Concussions and football are increasingly inseparable thoughts, with each passing year leading to more former NFL and college players going public with the long-term effects of the game or retiring to try and avoid them. This has an obvious affect on the game’s lower levels, with nationwide high school football participation down 6.6 percent in the past decade and Massachusetts participation down almost twice that according to data from the National Federation of State High School Associations.
It should be noted 11-man football remains far and away the most popular sport at the high school level, played by more than 1 million nationwide, twice as many athletes as all but track and basketball. NFHS says 330 schools in Massachusetts sponsor football, a number that’s largely held firm even as NFL players express reservations about their own children playing the sport. And plenty who don’t share those reservations have spoken out about youth football.
“I beg of you, all parents to please don’t let your children play football until high school,” said former Patriots great and Pro Football Hall of Famer Nick Buoniconti last March. “I made the mistake starting tackle football at 9 years old. Now, CTE has taken my life away. Youth tackle football is all risk with no reward.”
A pair of Massachusetts lawmakers are hoping to take the choice away.
State representatives Paul A. Schmid III (D-8th Bristol) and Bradley H. Jones Jr. (R-20th Middlesex) have filed “An Act for No Organized Head Impacts to Schoolchildren,” which would effectively ban any child “in grade seven or under” from playing or practicing any form of “organized tackle football.” Schools or leagues who violated the law would be subject to fines of up to $2,000 for each violation, up to $5,000 for repeat offenders and up to $10,000 in cases of “serious physical harm to any participant or participants.”
“Soccer has age restrictions for head contact. Lacrosse has age restrictions. Hockey has age restrictions for head contact. Football doesn’t,” Rep. Schmid told the Fall River Herald News, noting football has no national federation to self police as those other sports do. “It’s all about kids’ health and we have a number of studies that say that repeated contacts to the head are very bad for you and the younger that starts, the worse it is. It seems that if you start playing tackle football in high school, you’re in a much better place than if you started earlier.”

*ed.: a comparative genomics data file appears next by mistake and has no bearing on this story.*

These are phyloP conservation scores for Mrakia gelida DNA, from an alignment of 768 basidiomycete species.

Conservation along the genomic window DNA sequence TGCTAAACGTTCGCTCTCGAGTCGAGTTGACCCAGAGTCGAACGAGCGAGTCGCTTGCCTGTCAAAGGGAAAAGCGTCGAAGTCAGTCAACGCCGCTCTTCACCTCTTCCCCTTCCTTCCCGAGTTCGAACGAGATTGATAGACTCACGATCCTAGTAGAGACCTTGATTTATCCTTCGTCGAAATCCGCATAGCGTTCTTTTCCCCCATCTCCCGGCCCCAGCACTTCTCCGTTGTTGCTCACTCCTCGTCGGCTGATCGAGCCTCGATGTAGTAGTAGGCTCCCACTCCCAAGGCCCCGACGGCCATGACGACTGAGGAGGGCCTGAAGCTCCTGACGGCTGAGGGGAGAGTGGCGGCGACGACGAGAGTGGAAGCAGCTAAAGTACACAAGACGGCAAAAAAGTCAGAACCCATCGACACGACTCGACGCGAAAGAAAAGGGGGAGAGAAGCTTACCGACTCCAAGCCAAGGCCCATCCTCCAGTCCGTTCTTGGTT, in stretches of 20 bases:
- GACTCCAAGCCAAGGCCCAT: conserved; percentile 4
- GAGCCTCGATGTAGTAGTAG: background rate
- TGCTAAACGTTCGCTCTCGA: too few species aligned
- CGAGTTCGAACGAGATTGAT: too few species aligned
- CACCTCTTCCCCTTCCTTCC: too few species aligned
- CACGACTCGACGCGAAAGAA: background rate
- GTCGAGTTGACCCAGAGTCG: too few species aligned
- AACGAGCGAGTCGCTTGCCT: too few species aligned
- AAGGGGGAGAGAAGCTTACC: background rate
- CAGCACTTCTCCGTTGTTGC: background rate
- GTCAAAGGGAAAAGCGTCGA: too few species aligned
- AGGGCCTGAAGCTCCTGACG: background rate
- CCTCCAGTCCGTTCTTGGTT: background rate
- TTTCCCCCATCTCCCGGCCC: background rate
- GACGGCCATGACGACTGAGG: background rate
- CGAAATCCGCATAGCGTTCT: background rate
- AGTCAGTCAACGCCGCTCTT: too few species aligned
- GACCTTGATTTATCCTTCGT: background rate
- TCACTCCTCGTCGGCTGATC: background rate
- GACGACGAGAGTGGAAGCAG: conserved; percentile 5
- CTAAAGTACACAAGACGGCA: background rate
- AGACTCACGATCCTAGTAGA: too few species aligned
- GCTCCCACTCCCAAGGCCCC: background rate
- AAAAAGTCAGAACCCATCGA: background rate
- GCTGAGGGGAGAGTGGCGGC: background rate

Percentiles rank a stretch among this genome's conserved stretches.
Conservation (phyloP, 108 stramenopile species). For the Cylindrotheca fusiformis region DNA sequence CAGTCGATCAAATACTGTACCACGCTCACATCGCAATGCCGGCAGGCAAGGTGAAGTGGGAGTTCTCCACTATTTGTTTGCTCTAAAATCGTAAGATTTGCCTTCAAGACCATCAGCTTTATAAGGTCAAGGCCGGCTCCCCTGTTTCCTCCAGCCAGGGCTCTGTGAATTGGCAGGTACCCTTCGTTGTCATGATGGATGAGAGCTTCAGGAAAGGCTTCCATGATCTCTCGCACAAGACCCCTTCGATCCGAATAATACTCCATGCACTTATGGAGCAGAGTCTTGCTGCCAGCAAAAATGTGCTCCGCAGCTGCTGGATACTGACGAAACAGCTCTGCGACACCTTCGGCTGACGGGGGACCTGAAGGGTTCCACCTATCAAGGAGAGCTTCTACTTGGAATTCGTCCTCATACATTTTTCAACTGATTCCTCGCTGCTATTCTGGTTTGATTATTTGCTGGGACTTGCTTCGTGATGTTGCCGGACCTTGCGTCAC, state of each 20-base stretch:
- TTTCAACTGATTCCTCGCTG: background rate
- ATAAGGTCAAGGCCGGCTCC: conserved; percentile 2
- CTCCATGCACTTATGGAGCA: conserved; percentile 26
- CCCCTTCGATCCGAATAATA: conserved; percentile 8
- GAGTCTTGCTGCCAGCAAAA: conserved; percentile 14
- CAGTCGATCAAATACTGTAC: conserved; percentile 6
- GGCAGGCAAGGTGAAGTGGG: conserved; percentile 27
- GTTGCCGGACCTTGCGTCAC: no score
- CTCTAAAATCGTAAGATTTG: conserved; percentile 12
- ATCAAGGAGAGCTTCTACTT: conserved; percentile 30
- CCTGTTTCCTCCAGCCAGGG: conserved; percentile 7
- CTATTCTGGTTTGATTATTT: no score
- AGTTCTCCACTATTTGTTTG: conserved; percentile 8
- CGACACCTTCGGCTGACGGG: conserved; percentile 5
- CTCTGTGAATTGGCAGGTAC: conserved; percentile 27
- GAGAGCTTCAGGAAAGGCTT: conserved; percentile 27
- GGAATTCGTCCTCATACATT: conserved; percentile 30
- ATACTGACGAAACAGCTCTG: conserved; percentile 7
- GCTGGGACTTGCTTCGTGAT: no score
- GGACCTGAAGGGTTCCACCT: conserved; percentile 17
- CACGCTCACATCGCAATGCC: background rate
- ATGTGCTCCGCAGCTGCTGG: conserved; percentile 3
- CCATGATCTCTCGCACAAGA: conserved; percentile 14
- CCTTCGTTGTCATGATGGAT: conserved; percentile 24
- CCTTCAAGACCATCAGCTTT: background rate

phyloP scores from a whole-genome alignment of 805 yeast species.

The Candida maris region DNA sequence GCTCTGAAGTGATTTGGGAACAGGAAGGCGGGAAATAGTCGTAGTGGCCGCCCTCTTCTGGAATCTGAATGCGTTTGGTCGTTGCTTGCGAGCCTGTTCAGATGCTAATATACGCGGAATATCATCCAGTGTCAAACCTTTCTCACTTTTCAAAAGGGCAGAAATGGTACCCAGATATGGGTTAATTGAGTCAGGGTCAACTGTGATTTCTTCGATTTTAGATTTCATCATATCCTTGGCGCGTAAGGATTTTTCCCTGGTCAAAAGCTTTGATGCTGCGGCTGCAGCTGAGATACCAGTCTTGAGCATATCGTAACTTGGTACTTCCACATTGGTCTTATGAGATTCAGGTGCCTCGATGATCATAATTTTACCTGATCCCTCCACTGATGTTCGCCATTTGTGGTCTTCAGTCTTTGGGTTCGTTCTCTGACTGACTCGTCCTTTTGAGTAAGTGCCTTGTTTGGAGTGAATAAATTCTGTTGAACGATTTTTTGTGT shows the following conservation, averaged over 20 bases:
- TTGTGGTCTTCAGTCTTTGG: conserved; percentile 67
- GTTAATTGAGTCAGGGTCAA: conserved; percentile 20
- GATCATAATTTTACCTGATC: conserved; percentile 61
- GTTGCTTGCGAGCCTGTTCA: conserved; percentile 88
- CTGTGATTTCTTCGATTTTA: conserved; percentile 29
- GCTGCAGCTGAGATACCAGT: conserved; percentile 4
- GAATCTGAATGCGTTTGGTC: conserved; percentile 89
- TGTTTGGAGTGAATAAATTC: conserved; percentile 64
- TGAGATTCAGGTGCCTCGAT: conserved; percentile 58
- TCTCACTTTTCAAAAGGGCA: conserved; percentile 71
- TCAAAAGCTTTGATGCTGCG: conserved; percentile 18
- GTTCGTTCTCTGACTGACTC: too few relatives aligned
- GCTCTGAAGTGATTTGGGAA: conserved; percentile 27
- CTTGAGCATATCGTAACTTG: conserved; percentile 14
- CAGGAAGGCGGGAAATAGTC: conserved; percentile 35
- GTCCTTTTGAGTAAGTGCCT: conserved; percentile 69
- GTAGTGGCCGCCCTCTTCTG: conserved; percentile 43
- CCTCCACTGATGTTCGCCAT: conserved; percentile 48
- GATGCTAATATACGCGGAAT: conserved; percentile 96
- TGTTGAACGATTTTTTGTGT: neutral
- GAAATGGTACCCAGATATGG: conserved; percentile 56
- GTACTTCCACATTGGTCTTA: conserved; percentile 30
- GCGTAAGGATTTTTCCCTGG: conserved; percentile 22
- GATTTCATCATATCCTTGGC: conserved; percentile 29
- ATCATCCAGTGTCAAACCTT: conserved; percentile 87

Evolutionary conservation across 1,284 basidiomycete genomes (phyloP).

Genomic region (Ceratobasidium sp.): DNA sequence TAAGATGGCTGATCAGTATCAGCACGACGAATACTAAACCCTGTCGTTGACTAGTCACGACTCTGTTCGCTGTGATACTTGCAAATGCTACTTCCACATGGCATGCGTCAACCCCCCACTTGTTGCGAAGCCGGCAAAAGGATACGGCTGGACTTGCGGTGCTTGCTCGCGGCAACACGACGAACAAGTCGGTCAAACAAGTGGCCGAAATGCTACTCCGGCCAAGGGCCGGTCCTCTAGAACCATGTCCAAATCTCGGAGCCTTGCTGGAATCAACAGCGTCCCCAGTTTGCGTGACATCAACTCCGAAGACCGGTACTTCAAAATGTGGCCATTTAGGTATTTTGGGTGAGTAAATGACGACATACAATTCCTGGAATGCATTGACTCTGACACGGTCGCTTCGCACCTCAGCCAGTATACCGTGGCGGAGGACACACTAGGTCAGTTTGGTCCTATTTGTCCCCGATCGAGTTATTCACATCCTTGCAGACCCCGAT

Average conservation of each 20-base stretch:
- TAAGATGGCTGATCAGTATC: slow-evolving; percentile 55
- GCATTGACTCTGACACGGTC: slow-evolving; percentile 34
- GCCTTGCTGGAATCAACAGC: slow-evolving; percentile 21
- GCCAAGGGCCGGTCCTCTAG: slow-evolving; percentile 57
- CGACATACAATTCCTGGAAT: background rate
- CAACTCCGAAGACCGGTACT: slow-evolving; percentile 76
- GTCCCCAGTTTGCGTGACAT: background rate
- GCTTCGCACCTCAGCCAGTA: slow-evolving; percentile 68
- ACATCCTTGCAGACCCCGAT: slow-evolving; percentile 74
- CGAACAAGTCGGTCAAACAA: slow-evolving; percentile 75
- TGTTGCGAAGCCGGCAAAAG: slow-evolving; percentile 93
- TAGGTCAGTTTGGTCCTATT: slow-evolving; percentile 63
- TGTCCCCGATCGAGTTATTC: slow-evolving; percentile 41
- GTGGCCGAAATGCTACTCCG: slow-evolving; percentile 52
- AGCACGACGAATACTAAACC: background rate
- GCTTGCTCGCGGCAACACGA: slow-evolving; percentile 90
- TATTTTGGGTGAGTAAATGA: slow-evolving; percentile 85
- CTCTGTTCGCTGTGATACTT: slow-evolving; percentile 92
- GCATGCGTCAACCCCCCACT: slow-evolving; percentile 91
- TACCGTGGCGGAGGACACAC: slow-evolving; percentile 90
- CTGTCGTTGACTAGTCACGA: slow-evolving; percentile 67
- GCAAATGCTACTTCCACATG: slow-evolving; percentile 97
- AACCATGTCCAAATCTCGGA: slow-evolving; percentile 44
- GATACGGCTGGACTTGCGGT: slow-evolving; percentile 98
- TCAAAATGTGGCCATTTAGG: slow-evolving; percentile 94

The bill makes no restrictions on football “which does not involve tackling,”
Multiple states have attempt to enact such laws, according to ESPN research, though all have failed due to pushback from those in the sport despite apparent public interest in the idea. A 2017 UMass-Lowell poll found 53 percent of respondents nationwide felt “tackle football is not a safe activity for kids before they are in high school.”
There’s some science behind the concern, whether it be that early concussion sufferers are twice as like to have a subsequent one, that blows to the head as a child change the physical makeup of the brain, or the possible link between “beginning tackle football before age 12 with increased risk of depression, cognitive impairment, and behavior problems over time.”
(And, not for nothing, the local quarterback with six Super Bowl rings didn’t start playing tackle until his freshman year of high school, according to his father.)
Fifteen other legislators have co-sponsored the bill, which was filed Jan. 17. According to the Herald News, it is yet to be assigned a committee for review.